Tasha Baxter comforted her mother Thursday morning as they watched body-camera footage of David “Davy” Baxter being handcuffed by Las Vegas police, moments before he stopped breathing.
Baxter, a 37-year-old man from Hurricane, Utah, died Jan. 31 after his friend called 911 to report that Baxter had taken a large amount of narcotics in a possible suicide attempt. The first officer arrived at the friend’s home to find Baxter in the garage, rocking back and forth, and waited about 12 minutes for backup to arrive before Baxter was handcuffed and received medical attention, according to body-camera footage released for the first time during a Thursday public hearing regarding the in-custody death.
The Clark County coroner’s office in March ruled Baxter’s death a homicide due to methamphetamine intoxication, with significant conditions being a police restraint, severe coronary artery disease and cardiomegaly, meaning an enlarged heart. During the fact-finding review Thursday at the Clark County Clark County Government Center, representatives from the Metropolitan Police Department and Clark County District Attorney’s office said Baxter was experiencing “excited delirium.”
Baxter’s mother and sister, 28-year-old Tasha Baxter, drove from St. George, Utah, on Thursday to attend the fact-finding review. They both dispute that David Baxter was suicidal and questioned why he was not given medical care sooner.
Tasha Baxter said the hearing gave her no comfort.
“It’s just them trying to cover their mistakes, she said.
Fact-finding reviews are held when the district attorney’s office “preliminary determines” not to criminally prosecute officers involved in deadly police interactions. The Clark County Commission appoints a hearing master and ombudsman to represent the public and ask questions of the Clark County District Attorney’s Office.
Portions of body-camera footage were released during a press conference in February, when Clark County Assistant Sheriff Chris Jones said Baxter showed signs of “excited delirium.”
Metro Detective Jason Leavitt, who oversaw the internal investigation into Baxter’s death, testified Thursday that the department considers the condition a “state of extreme excitation, usually associated with illicit or prescription drug use” which can result in “sudden or unexplained death.”
Signs of excited delirium include a high body temperature, talking incoherently, paranoia, “violent resistance” and shedding clothing, Leavitt said.
Not all medical associations recognize the condition, which is often used to describe in-custody deaths, according to the Washington Post. Former Clark County Coroner John Fudenberg, who oversaw the coroner’s office when Baxter’s cause of death was determined, told the Review-Journal on Thursday that he believes the condition is real.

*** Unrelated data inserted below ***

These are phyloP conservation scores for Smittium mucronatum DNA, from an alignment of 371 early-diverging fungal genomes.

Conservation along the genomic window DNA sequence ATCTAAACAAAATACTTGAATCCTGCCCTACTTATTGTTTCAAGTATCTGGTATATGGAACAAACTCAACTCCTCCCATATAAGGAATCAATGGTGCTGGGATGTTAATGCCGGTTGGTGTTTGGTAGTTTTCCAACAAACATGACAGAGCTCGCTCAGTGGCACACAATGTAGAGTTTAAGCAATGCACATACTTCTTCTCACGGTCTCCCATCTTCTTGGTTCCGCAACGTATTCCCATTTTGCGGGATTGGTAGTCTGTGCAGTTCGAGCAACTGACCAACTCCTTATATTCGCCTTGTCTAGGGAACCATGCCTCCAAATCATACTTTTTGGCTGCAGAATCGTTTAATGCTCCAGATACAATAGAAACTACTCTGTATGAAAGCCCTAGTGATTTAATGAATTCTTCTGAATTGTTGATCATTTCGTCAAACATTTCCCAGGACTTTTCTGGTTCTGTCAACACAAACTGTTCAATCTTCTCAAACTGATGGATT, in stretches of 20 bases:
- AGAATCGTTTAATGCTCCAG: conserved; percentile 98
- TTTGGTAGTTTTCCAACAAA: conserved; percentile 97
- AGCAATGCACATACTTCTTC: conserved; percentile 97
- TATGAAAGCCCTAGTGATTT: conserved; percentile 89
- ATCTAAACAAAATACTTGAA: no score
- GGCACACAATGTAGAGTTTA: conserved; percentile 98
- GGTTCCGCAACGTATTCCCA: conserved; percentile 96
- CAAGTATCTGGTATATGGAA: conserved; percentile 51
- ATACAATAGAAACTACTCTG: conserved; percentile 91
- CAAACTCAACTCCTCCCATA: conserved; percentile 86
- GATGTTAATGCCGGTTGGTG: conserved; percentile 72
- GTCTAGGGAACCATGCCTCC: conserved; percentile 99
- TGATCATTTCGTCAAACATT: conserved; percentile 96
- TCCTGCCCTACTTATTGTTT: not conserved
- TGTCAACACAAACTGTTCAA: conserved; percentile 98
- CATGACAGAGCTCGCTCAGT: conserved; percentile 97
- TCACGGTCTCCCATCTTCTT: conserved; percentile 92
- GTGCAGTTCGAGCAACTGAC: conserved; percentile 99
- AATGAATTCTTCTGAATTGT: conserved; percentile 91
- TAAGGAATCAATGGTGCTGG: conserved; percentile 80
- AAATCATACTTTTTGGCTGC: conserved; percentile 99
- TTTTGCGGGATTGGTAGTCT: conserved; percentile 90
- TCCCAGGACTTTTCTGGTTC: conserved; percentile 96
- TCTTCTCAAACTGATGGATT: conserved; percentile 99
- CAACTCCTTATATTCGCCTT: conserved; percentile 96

He said that when he was coroner, the office would use more specific terms when listing a cause of death, such as drug use, mental illness or other health conditions.
“When I was the coroner, we absolutely believed in the concept of excited delirium,” he said.
‘We feel worse’
The body-worn camera footage released Thursday showed Baxter taking off a shirt, shaking and remaining seated when Officer Steve Saxton told him to stand up. Leavitt said during the hearing that first responders did not feel safe approaching Baxter until more officers arrived.
Saxton and the other identified officers — Sgt. Brett Levasseur and Officer Ryan Thacker — declined to make voluntary statements for the hearing, Leavitt said.
Once more officers arrived, they handcuffed Baxter and lifted him onto a gurney. First responders asked for the handcuffs to be removed so he could be put into different restraints, and to do so, police placed hands on Baxter’s neck and leaned him forward.
Baxter stopped breathing once he was laid back down, the body-camera footage shows.
Lisa and Tasha Baxter said they don’t believe the 37-year-old was a threat.
“This is Vegas, and I feel like cops out here have seen a lot worse,” Tasha Baxter said. “It just seems like they’re exaggerating the excited delirium.”
David Baxter worked in construction as a framer and went to Las Vegas a week before his death to meet up with a relative, said Lisa Baxter, who wore a dogtag with her son’s picture on it. Tasha Baxter said her brother was her best friend, and “the most loving, caring, kind person.”
“The last time we came out here, the cops wanted to make sure that we knew that the officers involved felt bad,” Tasha Baxter said. “Well, I don’t care, we feel worse.”